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54 results found for Irrigation
Two steers graze on sorghum/sudangrass hybrid forage at the UGA Eatonton Beef Research Unit as part of a 2014 study on grass-finished beef forages. CAES News
Farmgate Value Report
Led by increases in forestry and livestock values, Georgia’s agricultural output increased by $484 million in 2014, making agriculture, once again, the largest industry in the state with a value of $14.1 billion. According to the most recent University of Georgia Farmgate Value Report, published earlier this month, the value of Georgia’s livestock and aquaculture industries increased by almost 36 percent from 2013.
Sub-surface drip irrigation gets implemented in a field at Stripling Irrigation Research Park in Camilla, Georgia. CAES News
Sub-Surface Drip Irrigation
Drip irrigation systems have long helped Georgia vegetable farmers grow high yielding crops. Sub-surface drip irrigation can help some Georgia peanut farmers water their crops more efficiently, according to a University of Georgia Cooperative Extension expert. And, it won’t interfere with peanut digging equipment.
Here's a closeup picture of blueberries being grown in Alapaha. Picture taken in May, 2013. CAES News
Blueberry Freeze
Early blueberry varieties felt the chill of deep freezes during January and February, according to University of Georgia blueberry specialist Erick Smith.
Sheri Dorn, Extension horticulturist and state master gardener coordinator on the UGA Griffin Campus, works at the Sunbelt Expo in Moultrie on Wednesday, Oct. 15. CAES News
Sunbelt Expo
Rain or shine, the Sunbelt Agricultural Expo in Moultrie is the place to be for farmers and others working in the field of agriculture. The 37th annual Expo was no different as thousands flocked to south Georgia this week to see new technologies, learn from university scientists and see the latest farming equipment on the market.
Beau Lamb tosses a watermelon into a truck, as Robert Ames writes down its weight while working at the UGA Tifton Campus. The two student workers work for vegetable horticulturist Tim Coolong. CAES News
Watermelon Crop
Good yields, reasonable prices early in the season and low disease pressure has Georgia’s watermelon crop producing sweet results, says one University of Georgia vegetable horticulturist.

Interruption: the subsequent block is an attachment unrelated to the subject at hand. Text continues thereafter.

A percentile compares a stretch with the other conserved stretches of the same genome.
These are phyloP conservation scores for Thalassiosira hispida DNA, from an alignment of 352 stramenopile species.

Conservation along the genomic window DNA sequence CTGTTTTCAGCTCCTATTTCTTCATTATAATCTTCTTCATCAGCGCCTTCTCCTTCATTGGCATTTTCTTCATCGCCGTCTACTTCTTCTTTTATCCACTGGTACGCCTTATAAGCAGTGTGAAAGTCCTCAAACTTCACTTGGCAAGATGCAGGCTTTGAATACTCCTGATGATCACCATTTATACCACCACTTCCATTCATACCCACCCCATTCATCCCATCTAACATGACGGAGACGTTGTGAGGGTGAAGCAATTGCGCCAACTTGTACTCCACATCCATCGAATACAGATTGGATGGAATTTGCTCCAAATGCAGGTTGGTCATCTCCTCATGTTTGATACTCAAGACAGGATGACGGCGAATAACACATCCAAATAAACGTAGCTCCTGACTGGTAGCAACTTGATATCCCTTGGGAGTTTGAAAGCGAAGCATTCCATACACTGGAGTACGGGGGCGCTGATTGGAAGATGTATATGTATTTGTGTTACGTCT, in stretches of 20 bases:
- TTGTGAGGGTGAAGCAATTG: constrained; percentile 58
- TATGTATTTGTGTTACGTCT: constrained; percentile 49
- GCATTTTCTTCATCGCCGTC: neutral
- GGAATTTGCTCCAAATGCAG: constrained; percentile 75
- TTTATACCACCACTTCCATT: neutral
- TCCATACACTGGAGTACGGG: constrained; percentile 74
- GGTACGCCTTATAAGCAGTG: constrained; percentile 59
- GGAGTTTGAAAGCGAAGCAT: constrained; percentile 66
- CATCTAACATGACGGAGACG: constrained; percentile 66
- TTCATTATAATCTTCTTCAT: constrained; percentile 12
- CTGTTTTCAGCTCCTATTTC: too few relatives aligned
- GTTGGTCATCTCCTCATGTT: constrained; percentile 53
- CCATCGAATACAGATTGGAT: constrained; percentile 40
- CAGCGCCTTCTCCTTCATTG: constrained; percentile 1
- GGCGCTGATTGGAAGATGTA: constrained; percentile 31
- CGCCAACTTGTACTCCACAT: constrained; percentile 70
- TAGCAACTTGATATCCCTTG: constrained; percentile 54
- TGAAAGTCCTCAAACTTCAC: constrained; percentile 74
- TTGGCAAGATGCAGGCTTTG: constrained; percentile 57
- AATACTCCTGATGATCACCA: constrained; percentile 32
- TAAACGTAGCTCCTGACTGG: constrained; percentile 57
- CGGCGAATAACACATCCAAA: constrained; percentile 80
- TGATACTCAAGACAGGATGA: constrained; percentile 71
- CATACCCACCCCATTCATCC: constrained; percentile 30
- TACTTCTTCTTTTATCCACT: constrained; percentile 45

Cotton gets irrigated at UGA's Lang-Rigdon Farm in Tifton, Georgia on July 10, 2014. CAES News
Cotton Irrigation
With rain being sparse in some areas of Georgia this summer, irrigation is a necessary expense all farmers have to consider. Whether it’s with the checkbook method, soil moisture sensors or software programs, cotton farmers have a plethora of options to choose from, says a University of Georgia Extension expert.
Wesley Porter, hired in January, is the irrigation specialist and will serve Georgia and Alabama. CAES News
Water Management
The University of Georgia’s Extension irrigation specialist is cautious when discussing the future of irrigation and its impact on farmers statewide. Wesley Porter’s job is to educate both Georgia and Alabama farmers on the best way to manage the precious resource.
George Vellidis, a professor on the University of Georgia-Tifton campus, examines a soil moisture sensor. CAES News
Optimizing irrigation use
Soil moisture sensors are an efficient tool farmers use to optimize their irrigation water use.
Student working at UGA's organic demonstration farm at the Durham Horticulture Farm, at 1221 Hog Mountain Road in Watkinsville. CAES News
Organic Twilight Tour
UGA organic and sustainable agriculture experts will host the second annual Organic Twilight Tour on July 11 at the College of Agricultural and Environmental Sciences organic research farm in Watkinsville.